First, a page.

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Tuesday, April 01, 2014



The history of psychological thought in India can be traced back to ancient times. Higher education in India has always been influenced by the social, economic and political context at any given time. The history of formal education in this discipline began as a result of several events that shaped the history of India 19th century.

Following the accession of India to the English empire after 1857 an education system modeled on the lines of Oxford and Cambridge was introduced in India. Formal education in Psychology began in the early part of the 20th century. The first Psychology department set up in the University of Calcutta in 1916 produced people trained in the western models of Psychology. Till then Psychology which was introduced in 1905 was under the department of Philosophy. Under the guidance of Dr. N. N. Sen Gupta a student of Wundt many Psychologists were trained in this department. (c.f. Jain, K.A., 2005). Many people preferred to enroll in Western Universities to get trained in the subject.

The Indian Psychoanalytic Society was started by Dr. Girinder Shekar Bose in 1922. Department of Psychology was started in Mysore University and Lucknow University in 1924. Dr Gopalaswami who started this department brought out Indian adaptations of Psychological tests and initiated the application of psychological principles in Education. The first Indian journal in Psychology, ‘Indian Journal of Psychology was started in 1925. Department of Applied Psychology and Experimental Psychology were set up in the University of Allahabad in 1946. Research in this period was based on western models and laboratory experiments to bring Psychology under the umbrella of science in alignment with western positivism.

Psychology Education Post Independence

Independent departments of Psychology which usually came under department of Philosophy started in the 1960’s-70’s. Pandit Nehru encouraged education and research in Psychology. The Indian Council of Social Science Research (ICCSR) established in 1968 monitored the status of research in Psychology in India. The Institute of Psychological Research and Services in the department of Applied Psychology in Patna is involved in teaching and research.

The popularity of Psychology in academics can be attested by the growth in the number of Universities offering Psychology as a subject from 51/101 in 1975 to 70/219 in 2001(c.f. Jain, K.A. 2005). After the University Grants Commission (UGC) was set up in 1956 funding was provided to set up departments of Psychology at various universities. Psychology has been introduced in the Senior secondary level, graduation and post graduation level. Research is being carried out in these institutes as a part of funded research projects, doctoral and post doctoral work.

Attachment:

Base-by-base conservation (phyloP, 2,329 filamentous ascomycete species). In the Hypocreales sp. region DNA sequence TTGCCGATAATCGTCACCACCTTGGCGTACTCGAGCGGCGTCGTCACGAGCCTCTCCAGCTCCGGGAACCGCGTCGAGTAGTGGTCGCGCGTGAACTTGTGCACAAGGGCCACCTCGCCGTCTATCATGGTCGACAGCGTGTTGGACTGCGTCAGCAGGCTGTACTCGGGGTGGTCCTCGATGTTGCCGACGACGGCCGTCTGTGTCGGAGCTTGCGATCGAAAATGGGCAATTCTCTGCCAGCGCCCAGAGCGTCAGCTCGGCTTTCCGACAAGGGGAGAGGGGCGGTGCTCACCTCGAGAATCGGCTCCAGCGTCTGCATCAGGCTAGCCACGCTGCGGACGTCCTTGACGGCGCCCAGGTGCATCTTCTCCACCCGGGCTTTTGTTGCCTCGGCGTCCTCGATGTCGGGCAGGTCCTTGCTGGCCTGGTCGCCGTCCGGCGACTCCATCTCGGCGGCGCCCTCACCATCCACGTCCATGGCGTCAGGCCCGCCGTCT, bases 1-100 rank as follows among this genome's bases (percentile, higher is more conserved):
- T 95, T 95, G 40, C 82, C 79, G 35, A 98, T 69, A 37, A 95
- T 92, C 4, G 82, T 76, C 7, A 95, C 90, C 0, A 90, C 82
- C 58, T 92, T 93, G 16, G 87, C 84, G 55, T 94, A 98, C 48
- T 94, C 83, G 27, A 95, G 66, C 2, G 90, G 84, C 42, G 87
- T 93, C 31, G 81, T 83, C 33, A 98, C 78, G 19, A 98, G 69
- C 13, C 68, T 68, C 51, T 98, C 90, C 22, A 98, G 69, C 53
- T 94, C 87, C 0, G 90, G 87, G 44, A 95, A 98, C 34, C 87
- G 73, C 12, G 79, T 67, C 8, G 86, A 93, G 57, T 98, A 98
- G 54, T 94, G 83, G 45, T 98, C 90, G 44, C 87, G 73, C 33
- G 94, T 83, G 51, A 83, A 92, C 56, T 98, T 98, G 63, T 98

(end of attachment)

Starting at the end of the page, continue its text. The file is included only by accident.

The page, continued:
The pioneer of Clinical Psychology in India was Calcutta University whose applied section started in 1938 and also started training in Psychoanalysis in 1922.

Some of the major Institutes offering Psychology education in India are as follows:

The All India Institute of Mental Health which was set up in 1954 in Bangalore was renamed as National Institute of Mental Health and Neurosciences (NIMHANS) in 1974 and it was an autonomous body and currently is a deemed University. The Department of Clinical Psychology offers a 2 year full time M Phil programme and a 3 year Phd programme.  They also provide short term training in various areas. Training programs were also introduced in Hospital for Mental Diseases in Ranchi in 1962.

Currently Psychology has been introduced in various organizations. Indian Institutes of Technology and Management offer doctoral programs in Psychology.

Psychology education and practice in India has been influenced by the West and Indian forms of Psychological thought has been sidelined till recently. People are now moving towards a more integrated and indigenized form of Psychology which is suitable for the Indian context. Indian Psychology as a paper has been introduced in most courses of Psychology.


Dalai, A. K. (2011). A journey back to the roots: Psychology in India. Foundations of Indian Psychology Volume 1: Theories and Concepts, 27.

Jain, A. K. (2005). Psychology in India. The Psychologist18(4), 206-208.

Misra, G., & Paranjpe, E. A. C. (2012). Psychology in modern India. In Encyclopedia of the history of psychological theories (pp. 881-892). Springer US.

Singh, A. K. (1991). The comprehensive history of psychology. Motilal Banarsidass Publ..


1 comment:

Asna Nesrin said...

very comprehensive with good introduction and conclusion

I think the chronological order of the article can be looked upon

The current trend in psychology as a discipline can also be included